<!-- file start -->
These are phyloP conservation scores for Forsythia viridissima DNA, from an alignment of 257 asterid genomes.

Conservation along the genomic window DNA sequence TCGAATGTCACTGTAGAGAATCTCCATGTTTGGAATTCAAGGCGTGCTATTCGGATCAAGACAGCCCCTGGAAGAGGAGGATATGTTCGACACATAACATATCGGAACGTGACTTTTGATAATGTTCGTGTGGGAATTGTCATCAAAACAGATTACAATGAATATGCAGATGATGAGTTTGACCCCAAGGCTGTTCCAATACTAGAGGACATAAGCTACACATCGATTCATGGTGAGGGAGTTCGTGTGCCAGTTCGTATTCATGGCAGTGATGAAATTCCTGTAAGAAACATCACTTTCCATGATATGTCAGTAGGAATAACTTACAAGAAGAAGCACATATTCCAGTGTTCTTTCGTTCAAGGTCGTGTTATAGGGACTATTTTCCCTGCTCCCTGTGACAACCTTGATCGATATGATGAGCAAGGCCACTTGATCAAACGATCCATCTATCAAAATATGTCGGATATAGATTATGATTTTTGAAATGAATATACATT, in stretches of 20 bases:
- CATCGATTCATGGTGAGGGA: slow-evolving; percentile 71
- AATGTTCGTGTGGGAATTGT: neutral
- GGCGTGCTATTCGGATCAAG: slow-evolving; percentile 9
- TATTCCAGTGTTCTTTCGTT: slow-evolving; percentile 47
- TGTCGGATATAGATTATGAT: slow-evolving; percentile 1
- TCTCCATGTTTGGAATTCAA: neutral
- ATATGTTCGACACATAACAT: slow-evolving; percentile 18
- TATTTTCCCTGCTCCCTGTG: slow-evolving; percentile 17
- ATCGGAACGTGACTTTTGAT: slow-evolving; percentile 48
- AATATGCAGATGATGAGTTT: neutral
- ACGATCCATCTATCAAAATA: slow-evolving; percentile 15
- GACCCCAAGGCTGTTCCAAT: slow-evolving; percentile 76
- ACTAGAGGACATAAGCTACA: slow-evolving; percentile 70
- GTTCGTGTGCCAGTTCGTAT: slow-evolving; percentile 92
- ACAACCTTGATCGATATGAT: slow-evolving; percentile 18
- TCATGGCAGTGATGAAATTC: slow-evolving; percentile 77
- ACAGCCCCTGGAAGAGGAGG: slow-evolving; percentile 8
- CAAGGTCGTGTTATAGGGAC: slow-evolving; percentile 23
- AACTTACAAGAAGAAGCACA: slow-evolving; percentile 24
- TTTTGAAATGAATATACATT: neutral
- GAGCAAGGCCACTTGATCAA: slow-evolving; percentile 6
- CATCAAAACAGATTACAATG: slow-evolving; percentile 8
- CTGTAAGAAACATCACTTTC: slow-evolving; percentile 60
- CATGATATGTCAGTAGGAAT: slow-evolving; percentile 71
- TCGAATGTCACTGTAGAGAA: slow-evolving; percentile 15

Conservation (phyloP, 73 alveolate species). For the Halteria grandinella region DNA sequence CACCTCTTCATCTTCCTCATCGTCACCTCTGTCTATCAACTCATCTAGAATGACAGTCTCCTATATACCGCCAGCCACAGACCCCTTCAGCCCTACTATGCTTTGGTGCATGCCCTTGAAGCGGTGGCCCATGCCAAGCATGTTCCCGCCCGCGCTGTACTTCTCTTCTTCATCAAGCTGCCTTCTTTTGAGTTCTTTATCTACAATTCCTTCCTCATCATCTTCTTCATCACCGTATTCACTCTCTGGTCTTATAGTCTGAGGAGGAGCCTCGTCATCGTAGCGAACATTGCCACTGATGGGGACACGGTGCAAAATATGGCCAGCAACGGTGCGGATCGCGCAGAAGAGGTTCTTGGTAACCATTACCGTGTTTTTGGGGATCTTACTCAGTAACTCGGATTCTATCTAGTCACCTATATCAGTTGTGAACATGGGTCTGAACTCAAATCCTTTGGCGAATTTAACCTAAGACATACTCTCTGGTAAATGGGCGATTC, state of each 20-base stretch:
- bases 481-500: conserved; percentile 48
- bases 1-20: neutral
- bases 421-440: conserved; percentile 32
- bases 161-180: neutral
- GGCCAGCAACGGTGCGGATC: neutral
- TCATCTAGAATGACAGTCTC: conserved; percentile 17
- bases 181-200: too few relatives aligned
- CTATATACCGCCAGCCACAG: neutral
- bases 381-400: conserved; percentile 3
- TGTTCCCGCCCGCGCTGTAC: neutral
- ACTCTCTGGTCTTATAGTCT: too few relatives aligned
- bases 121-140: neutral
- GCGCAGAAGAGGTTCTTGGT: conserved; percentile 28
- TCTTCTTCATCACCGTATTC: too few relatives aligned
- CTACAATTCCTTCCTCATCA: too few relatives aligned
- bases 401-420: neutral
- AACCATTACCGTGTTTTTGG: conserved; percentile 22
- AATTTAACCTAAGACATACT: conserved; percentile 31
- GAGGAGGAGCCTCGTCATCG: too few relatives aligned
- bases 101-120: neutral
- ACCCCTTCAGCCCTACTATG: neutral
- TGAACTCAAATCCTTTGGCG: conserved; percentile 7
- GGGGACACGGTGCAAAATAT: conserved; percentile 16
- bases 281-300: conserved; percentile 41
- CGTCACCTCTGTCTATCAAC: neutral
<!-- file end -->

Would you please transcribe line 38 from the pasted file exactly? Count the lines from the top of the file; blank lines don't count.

- TGTTCCCGCCCGCGCTGTAC: neutral